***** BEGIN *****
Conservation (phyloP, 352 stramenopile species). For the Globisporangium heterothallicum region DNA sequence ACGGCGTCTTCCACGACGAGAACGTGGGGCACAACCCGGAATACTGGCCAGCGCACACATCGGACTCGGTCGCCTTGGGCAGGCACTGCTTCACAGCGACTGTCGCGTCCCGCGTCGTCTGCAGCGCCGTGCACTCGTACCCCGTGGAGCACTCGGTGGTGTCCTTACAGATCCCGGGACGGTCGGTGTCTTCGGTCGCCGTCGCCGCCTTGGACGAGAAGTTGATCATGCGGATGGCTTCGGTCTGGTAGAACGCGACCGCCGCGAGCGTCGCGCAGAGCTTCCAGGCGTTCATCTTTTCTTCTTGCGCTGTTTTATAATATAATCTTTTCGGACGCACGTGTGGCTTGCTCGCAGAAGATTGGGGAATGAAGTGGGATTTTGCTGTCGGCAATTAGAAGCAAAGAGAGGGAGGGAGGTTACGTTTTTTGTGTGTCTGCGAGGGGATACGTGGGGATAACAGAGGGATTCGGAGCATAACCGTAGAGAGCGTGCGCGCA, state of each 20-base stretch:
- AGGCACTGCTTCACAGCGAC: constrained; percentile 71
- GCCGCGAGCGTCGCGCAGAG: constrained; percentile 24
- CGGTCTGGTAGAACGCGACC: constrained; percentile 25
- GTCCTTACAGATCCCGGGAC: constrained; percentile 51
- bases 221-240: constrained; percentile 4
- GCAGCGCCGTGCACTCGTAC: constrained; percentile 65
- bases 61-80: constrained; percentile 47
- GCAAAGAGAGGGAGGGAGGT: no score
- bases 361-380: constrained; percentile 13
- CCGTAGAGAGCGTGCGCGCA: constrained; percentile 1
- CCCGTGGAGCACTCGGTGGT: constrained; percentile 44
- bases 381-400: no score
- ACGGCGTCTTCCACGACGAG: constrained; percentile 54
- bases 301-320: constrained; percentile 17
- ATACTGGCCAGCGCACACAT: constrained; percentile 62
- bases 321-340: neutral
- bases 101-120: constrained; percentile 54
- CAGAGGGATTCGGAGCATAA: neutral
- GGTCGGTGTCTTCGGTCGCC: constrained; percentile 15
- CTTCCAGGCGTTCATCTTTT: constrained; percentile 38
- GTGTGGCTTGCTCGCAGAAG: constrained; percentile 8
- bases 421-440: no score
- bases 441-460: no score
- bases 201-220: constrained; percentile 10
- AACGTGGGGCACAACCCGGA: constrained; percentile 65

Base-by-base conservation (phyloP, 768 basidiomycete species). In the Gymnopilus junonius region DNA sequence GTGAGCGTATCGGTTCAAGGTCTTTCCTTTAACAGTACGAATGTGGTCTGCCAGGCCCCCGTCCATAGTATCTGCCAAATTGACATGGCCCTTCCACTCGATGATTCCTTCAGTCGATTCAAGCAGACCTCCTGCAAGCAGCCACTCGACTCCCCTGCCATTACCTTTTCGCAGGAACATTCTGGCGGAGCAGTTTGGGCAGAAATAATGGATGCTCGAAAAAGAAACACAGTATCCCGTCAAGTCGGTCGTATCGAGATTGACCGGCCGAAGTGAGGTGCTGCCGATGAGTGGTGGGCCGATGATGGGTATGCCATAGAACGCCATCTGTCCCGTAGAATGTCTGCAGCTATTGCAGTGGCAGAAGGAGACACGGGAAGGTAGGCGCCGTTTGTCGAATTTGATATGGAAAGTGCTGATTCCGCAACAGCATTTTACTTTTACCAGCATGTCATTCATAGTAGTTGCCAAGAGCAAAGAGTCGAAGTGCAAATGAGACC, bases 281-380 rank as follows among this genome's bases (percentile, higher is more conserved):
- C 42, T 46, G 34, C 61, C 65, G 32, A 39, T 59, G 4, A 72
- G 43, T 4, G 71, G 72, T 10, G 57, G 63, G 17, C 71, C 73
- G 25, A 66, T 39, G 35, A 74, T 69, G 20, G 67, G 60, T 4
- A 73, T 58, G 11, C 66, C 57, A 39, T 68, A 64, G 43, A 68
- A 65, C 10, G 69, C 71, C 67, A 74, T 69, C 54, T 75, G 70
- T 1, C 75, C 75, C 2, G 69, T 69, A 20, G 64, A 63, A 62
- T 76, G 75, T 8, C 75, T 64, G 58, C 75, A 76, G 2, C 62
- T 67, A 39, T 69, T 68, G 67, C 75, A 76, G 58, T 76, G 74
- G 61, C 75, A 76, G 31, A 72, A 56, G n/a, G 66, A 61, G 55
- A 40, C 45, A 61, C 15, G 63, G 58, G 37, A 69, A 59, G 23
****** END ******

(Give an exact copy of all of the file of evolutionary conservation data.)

Conservation (phyloP, 352 stramenopile species). For the Globisporangium heterothallicum region DNA sequence ACGGCGTCTTCCACGACGAGAACGTGGGGCACAACCCGGAATACTGGCCAGCGCACACATCGGACTCGGTCGCCTTGGGCAGGCACTGCTTCACAGCGACTGTCGCGTCCCGCGTCGTCTGCAGCGCCGTGCACTCGTACCCCGTGGAGCACTCGGTGGTGTCCTTACAGATCCCGGGACGGTCGGTGTCTTCGGTCGCCGTCGCCGCCTTGGACGAGAAGTTGATCATGCGGATGGCTTCGGTCTGGTAGAACGCGACCGCCGCGAGCGTCGCGCAGAGCTTCCAGGCGTTCATCTTTTCTTCTTGCGCTGTTTTATAATATAATCTTTTCGGACGCACGTGTGGCTTGCTCGCAGAAGATTGGGGAATGAAGTGGGATTTTGCTGTCGGCAATTAGAAGCAAAGAGAGGGAGGGAGGTTACGTTTTTTGTGTGTCTGCGAGGGGATACGTGGGGATAACAGAGGGATTCGGAGCATAACCGTAGAGAGCGTGCGCGCA, state of each 20-base stretch:
- AGGCACTGCTTCACAGCGAC: constrained; percentile 71
- GCCGCGAGCGTCGCGCAGAG: constrained; percentile 24
- CGGTCTGGTAGAACGCGACC: constrained; percentile 25
- GTCCTTACAGATCCCGGGAC: constrained; percentile 51
- bases 221-240: constrained; percentile 4
- GCAGCGCCGTGCACTCGTAC: constrained; percentile 65
- bases 61-80: constrained; percentile 47
- GCAAAGAGAGGGAGGGAGGT: no score
- bases 361-380: constrained; percentile 13
- CCGTAGAGAGCGTGCGCGCA: constrained; percentile 1
- CCCGTGGAGCACTCGGTGGT: constrained; percentile 44
- bases 381-400: no score
- ACGGCGTCTTCCACGACGAG: constrained; percentile 54
- bases 301-320: constrained; percentile 17
- ATACTGGCCAGCGCACACAT: constrained; percentile 62
- bases 321-340: neutral
- bases 101-120: constrained; percentile 54
- CAGAGGGATTCGGAGCATAA: neutral
- GGTCGGTGTCTTCGGTCGCC: constrained; percentile 15
- CTTCCAGGCGTTCATCTTTT: constrained; percentile 38
- GTGTGGCTTGCTCGCAGAAG: constrained; percentile 8
- bases 421-440: no score
- bases 441-460: no score
- bases 201-220: constrained; percentile 10
- AACGTGGGGCACAACCCGGA: constrained; percentile 65

Base-by-base conservation (phyloP, 768 basidiomycete species). In the Gymnopilus junonius region DNA sequence GTGAGCGTATCGGTTCAAGGTCTTTCCTTTAACAGTACGAATGTGGTCTGCCAGGCCCCCGTCCATAGTATCTGCCAAATTGACATGGCCCTTCCACTCGATGATTCCTTCAGTCGATTCAAGCAGACCTCCTGCAAGCAGCCACTCGACTCCCCTGCCATTACCTTTTCGCAGGAACATTCTGGCGGAGCAGTTTGGGCAGAAATAATGGATGCTCGAAAAAGAAACACAGTATCCCGTCAAGTCGGTCGTATCGAGATTGACCGGCCGAAGTGAGGTGCTGCCGATGAGTGGTGGGCCGATGATGGGTATGCCATAGAACGCCATCTGTCCCGTAGAATGTCTGCAGCTATTGCAGTGGCAGAAGGAGACACGGGAAGGTAGGCGCCGTTTGTCGAATTTGATATGGAAAGTGCTGATTCCGCAACAGCATTTTACTTTTACCAGCATGTCATTCATAGTAGTTGCCAAGAGCAAAGAGTCGAAGTGCAAATGAGACC, bases 281-380 rank as follows among this genome's bases (percentile, higher is more conserved):
- C 42, T 46, G 34, C 61, C 65, G 32, A 39, T 59, G 4, A 72
- G 43, T 4, G 71, G 72, T 10, G 57, G 63, G 17, C 71, C 73
- G 25, A 66, T 39, G 35, A 74, T 69, G 20, G 67, G 60, T 4
- A 73, T 58, G 11, C 66, C 57, A 39, T 68, A 64, G 43, A 68
- A 65, C 10, G 69, C 71, C 67, A 74, T 69, C 54, T 75, G 70
- T 1, C 75, C 75, C 2, G 69, T 69, A 20, G 64, A 63, A 62
- T 76, G 75, T 8, C 75, T 64, G 58, C 75, A 76, G 2, C 62
- T 67, A 39, T 69, T 68, G 67, C 75, A 76, G 58, T 76, G 74
- G 61, C 75, A 76, G 31, A 72, A 56, G n/a, G 66, A 61, G 55
- A 40, C 45, A 61, C 15, G 63, G 58, G 37, A 69, A 59, G 23